Friday, 11 November 2011

Chiltern Line

The Chiltern Train Operating Company is one of the most go-ahead of the TOCs. It has accelerated and added to the frequency of trains betwen Birmingham and London and has plans to operate a service between London Marylebone and Oxford in direct competition to the London Paddington - Oxford service.  The real test for Chiltern will come when the Paddington-Oxford line is electrified. I expect Chiltern trains will be slower but significantly cheaper.

In a letter to Modern Railways I expressed the opinion that Chiltern should be permitted to take over the operation of the route between Leamington Spa and Nuneaton via Coventry, build a station at Kenilworth and introduce a service from Marylebone to Leicester along this route.  This would introduce fare competition between London and Coventry and Nuneaton as well as providing new travel opportunities between the East Midlands and Reading avoiding London and, just as importantly, Birmingham New Street which is near to full capacity.  No new lines would have to be opened.  A station at Kenilworth would serve the large population of a dormitory town for Coventry and Birmingham and thereby reduce road usage and 'rail-heading' to Leamington and Coventry.

The real problem Chiltern has is its London Marylebone terminus.  The issues are: platform capacity and integration with London Underground and Overground.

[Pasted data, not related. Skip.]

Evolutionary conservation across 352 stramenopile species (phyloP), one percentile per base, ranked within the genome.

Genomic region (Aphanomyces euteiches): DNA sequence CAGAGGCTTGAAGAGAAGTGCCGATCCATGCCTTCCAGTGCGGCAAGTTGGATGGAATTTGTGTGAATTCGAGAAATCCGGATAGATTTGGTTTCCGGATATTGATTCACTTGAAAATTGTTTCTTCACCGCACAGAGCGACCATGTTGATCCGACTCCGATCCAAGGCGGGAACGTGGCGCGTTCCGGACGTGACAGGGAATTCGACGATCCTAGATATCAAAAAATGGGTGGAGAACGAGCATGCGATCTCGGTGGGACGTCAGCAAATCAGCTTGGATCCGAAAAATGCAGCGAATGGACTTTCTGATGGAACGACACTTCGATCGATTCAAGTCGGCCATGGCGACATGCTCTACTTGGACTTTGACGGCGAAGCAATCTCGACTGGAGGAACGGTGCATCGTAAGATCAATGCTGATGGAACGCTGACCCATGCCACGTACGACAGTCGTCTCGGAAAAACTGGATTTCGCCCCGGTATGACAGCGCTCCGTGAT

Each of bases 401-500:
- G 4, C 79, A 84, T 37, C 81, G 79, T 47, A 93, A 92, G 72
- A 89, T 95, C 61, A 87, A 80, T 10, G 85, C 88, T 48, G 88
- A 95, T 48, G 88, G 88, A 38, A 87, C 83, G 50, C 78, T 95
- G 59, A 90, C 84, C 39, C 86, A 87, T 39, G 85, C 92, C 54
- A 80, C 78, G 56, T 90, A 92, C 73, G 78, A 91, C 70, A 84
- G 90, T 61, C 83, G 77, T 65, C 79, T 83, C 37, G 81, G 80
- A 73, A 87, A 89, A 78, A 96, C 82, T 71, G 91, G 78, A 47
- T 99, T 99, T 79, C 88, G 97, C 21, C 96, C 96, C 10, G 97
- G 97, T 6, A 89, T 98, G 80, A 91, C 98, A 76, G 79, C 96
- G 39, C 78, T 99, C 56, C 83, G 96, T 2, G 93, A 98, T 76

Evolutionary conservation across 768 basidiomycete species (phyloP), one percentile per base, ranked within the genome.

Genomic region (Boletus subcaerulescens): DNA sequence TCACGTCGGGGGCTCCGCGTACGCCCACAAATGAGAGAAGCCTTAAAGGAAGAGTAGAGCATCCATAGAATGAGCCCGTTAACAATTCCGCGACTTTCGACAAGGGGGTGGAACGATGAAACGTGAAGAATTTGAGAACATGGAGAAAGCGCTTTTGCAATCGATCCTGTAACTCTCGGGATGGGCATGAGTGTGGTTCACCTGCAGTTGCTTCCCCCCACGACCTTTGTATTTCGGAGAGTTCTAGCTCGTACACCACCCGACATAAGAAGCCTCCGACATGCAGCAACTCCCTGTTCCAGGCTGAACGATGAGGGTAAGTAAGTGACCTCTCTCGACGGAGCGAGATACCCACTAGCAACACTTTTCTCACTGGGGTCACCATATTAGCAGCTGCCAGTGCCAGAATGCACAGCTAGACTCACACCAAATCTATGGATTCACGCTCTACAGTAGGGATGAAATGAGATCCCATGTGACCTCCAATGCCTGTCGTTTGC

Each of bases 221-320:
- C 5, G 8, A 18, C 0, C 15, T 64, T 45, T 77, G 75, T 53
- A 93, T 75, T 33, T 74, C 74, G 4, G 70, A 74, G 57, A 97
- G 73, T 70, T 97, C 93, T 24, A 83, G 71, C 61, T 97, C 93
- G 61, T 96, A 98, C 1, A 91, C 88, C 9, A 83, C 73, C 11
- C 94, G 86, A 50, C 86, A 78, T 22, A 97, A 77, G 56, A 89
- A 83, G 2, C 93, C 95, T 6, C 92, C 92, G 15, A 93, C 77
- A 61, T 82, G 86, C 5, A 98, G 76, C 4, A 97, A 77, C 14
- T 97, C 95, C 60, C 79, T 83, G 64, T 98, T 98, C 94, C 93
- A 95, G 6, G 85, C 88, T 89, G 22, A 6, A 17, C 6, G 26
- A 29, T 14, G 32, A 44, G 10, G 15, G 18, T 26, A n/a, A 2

Platform capacity.  Some trains could be diverted to London Paddington along what was the old Great Western Railway main line. there should be capacity at Paddington for this once Crossrail commences.  The advantage of such a diversion is that passengers from the Chiltern route would have access to Crossrail and also London Heathrow services.

Integration: the only route serving Marylebone is the Bakerloo line. A project which has been under consideration for years is improving interchange facilities at West Hampstead.  Currently there are three routes with stations at West Hampstead: Thameslink, Jubilee Line and North London Line.  Chiltern and Metropolitan Line trains pass through the area but have no stations. Adding platforms to these two lines would add hugely to travel opportunities for passengers on all five routes and save travelling time.

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